Mobile court not for revenue generation, says ministry
According to the Deputy Director, Public Affairs, of the ministry, Kayode Oyekanmi, the agency said while it appreciates public criticisms, which serve as an evaluation mechanism for improved service delivery, it frowns at narratives that misrepresent its activities and processes.
“The Special Offences (Mobile) Court was established by the state government in 2016 to address identified societal challenges rather than a revenue-generating venture as erroneously insinuated in the publication.
Recently, the governor of Lagos, Mr. Babajide Sanwo-Olu, pronounced that his government will ensure traffic orderliness through advocacy and enforcement of the extant Laws of the State on traffic particularly the Road Traffic Law, Ch. R5 and the Special Offences Court Law, Ch. S8, both of Volume 9, Laws of Lagos State.
“For the avoidance of doubt, the Special Offences Court has clearly stipulated proceedings and its procedures are certainly in consonance with the provisions of the Constitution of the Federal Republic of Nigeria, particularly on the principle of fair hearing. As a standard procedure, the charge is read to the defendant and his plea taken to determine the course of the case. If he pleads guilty, he may at the discretion of the presiding Magistrate be convicted. It is important to note that non-custodial sentences are prominent in deserving cases as well as the options of fines rather than imprisonment.”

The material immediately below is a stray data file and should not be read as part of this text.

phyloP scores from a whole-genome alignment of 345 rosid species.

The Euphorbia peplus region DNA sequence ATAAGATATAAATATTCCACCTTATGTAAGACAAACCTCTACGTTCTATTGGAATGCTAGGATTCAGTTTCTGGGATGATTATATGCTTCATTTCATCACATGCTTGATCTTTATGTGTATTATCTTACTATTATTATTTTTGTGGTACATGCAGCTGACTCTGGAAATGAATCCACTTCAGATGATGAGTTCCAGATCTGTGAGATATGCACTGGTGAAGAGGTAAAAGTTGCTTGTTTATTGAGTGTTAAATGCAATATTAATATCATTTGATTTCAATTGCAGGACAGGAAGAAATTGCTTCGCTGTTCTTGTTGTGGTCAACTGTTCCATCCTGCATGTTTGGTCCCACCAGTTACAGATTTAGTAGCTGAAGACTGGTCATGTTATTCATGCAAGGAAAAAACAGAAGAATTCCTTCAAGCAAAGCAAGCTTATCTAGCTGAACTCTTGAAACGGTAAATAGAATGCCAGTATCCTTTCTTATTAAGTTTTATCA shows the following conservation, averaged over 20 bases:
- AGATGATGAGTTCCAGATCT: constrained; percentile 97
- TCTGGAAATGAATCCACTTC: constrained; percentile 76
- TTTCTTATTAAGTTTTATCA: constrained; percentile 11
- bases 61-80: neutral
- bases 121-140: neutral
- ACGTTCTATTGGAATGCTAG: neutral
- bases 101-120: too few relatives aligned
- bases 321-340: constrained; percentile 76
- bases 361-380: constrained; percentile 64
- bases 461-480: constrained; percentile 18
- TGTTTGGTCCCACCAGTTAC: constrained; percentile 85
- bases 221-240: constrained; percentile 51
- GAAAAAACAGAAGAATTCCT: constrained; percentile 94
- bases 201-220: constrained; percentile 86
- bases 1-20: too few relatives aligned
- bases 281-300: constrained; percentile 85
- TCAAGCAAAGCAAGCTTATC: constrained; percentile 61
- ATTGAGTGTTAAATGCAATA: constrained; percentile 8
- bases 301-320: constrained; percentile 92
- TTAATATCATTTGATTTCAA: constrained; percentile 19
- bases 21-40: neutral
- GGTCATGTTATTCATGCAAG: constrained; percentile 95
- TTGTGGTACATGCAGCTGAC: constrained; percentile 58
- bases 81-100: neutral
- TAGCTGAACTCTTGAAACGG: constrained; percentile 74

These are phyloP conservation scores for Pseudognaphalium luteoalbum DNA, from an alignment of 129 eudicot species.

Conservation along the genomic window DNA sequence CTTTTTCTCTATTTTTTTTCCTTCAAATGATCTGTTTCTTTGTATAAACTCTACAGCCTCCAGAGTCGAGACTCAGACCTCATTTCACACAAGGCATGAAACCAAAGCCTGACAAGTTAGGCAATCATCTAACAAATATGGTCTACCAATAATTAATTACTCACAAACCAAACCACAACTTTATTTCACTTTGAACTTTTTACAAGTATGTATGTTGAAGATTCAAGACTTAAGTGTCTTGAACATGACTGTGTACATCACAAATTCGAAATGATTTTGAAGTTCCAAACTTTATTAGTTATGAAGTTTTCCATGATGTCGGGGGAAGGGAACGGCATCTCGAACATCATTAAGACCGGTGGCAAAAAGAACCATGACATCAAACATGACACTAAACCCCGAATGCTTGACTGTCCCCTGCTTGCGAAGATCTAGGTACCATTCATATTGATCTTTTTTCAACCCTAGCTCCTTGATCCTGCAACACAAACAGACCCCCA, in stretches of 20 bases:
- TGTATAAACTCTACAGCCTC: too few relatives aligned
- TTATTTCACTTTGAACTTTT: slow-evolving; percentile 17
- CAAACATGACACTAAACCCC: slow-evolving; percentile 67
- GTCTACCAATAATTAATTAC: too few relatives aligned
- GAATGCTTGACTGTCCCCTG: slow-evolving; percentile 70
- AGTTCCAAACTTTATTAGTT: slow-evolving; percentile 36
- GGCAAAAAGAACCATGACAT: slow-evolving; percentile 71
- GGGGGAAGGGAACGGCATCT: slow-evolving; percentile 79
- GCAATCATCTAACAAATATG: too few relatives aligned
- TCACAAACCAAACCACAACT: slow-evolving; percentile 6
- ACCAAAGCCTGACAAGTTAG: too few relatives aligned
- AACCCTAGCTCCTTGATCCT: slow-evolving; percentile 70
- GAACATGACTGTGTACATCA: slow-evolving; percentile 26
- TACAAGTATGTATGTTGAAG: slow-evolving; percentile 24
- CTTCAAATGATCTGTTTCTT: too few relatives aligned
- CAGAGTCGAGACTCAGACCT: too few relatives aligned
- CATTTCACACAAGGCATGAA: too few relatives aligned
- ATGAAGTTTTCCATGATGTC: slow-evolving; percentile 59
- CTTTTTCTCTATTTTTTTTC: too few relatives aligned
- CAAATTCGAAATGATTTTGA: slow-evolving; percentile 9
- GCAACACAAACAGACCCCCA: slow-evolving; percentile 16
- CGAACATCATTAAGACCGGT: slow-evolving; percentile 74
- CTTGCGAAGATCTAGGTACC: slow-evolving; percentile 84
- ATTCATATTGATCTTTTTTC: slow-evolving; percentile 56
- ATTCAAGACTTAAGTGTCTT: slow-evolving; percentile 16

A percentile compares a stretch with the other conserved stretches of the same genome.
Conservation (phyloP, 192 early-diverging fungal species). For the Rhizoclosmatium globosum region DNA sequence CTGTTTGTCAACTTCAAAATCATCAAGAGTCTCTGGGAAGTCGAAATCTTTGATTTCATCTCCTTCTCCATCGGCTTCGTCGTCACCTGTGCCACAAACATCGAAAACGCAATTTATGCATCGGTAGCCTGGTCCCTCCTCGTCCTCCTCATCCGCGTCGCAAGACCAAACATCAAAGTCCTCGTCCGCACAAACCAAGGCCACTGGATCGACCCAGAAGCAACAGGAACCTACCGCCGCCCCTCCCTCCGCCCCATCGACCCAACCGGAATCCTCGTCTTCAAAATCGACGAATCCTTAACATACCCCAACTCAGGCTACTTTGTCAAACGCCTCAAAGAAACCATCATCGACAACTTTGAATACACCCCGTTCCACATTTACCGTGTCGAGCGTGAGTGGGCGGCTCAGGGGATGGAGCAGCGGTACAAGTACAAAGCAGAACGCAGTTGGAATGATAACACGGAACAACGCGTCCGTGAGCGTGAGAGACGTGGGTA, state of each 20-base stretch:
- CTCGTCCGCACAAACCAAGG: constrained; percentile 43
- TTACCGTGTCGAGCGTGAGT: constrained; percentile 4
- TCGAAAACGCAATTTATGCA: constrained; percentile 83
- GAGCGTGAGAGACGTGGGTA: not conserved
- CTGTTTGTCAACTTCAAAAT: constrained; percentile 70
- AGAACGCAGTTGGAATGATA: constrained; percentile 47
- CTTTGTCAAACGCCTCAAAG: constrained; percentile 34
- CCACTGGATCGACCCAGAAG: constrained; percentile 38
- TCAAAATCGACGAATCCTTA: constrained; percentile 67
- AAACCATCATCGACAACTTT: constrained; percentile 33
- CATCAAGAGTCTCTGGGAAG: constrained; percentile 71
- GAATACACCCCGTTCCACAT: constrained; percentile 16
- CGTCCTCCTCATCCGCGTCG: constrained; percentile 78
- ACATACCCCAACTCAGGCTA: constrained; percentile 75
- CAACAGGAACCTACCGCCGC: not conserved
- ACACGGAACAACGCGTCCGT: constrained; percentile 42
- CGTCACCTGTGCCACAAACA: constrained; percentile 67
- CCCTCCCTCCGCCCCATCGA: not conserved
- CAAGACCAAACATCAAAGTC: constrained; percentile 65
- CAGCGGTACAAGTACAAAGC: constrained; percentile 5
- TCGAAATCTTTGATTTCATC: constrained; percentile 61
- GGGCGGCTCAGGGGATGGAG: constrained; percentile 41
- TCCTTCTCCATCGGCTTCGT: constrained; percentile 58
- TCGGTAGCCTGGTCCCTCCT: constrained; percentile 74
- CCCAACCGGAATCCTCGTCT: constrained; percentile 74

Oyekanmi stated that the fines and penalties for infractions are clearly stipulated in the Laws of the State, adding that it is unfortunate to misconstrue fines as revenue-driven rather than as a corrective process for the erring individual.
No comments yet